Unless developing states can prevail and convince the minority of the world (its developed states) that they have benefited long enough and that now is the time for them to share, the world described in the first paragraph of this article might be the reality that we leave for future generations, some of whom are already born and others who are not yet born. These future generations might be faced with the impacts of discrimination against the most vulnerable that could make past genocides pale in comparison. The thought is as horrifying as is the reality of our inaction on climate change. But does anyone really care?

 

published in Al-Ahram on 29 November 2012 

 

COP18: Main Challenges

Le 22/11/2012

What are the main challenges for COP18 in Doha, Qatar:

 

1. To agree on ambitious new Kyoto Protocol mitigation targets. This means targets taking into account the UNFCCC principles, including historical responsibility.

 

2. To agree on ambitious new mitigation targets for countries not part of the Kyoto regime. This means targets taking into account the UNFCCC principles, including historical responsibility.

 

3. To agree on new and additional financing by Annex I countries and ensure (through MRV) that it is really put on the table.

 

4. To ensure the removal of obstacles to adaptation and mitigation by non-Annex I countries, including my technology transfer and especially removing intellectual property barriers.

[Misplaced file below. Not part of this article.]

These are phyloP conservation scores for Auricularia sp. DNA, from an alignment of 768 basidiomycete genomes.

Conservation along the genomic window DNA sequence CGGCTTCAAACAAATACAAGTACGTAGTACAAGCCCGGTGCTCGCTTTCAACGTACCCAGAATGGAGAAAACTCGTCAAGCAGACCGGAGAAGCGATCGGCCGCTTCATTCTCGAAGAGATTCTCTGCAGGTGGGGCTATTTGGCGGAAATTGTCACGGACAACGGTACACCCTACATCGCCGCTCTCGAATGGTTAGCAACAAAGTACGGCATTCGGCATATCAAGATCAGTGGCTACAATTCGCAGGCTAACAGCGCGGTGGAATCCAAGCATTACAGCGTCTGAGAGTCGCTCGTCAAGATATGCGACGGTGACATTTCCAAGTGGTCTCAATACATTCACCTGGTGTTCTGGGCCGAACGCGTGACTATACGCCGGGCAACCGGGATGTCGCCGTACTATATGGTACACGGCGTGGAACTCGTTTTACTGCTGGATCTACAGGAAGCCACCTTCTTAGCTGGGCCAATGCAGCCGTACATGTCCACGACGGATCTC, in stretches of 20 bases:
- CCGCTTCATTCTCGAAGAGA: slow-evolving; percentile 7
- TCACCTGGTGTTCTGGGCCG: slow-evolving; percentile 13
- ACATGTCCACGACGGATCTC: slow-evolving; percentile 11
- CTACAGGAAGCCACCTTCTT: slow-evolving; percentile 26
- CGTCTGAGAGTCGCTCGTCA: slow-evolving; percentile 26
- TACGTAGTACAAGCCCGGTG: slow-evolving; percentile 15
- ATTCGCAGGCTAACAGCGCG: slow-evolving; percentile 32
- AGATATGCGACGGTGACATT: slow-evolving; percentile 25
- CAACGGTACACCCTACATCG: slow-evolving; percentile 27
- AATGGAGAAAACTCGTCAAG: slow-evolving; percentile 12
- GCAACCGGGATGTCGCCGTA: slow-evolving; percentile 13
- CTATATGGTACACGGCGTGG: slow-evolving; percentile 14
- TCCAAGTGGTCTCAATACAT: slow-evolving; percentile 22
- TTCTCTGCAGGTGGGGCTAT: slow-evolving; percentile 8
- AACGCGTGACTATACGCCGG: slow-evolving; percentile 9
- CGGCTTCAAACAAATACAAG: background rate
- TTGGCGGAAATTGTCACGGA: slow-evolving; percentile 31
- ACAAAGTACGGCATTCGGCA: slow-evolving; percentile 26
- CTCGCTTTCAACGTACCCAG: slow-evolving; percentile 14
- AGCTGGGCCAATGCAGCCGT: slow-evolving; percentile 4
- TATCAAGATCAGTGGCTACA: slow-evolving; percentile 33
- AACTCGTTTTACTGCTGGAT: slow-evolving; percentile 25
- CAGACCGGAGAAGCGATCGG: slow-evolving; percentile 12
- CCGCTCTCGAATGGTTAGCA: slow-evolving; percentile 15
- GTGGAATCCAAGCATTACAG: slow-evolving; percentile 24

5. To agree to basic principles for an ambitious future plan to keep global warming under 1.5 degrees.

 

During COP18 we will comment on how States make efforts to achieve these these goals are achieved.

 

Other goals that won't be so clearly on the agenda include:

 

6. Ensuring that States take action that is consistent with their international human rights obligations. This requires States to take action that protects people from the adverse consequences of climate change. It is motivation for State action and States that fail to take action or block international action may incur State responsibility for human rights abuses.

 

7. Recognition of the right of Mother Earth. This indigenous concept of recognizing the rights of our planet as an organic entity is the basis of the sustainable development and living well in harmony with our planet. It is currently mentioned the AWG-LCA text and the Durban Platform, but neither elaborated or well-understood. **ISMUN, International-Lawyers.Org, and Brahma Kumaris will host a side-event on Tuesday, 27 November in Side-event Room 2 at COP18 from 20:15 to 21:00 on this issue. All are invited.**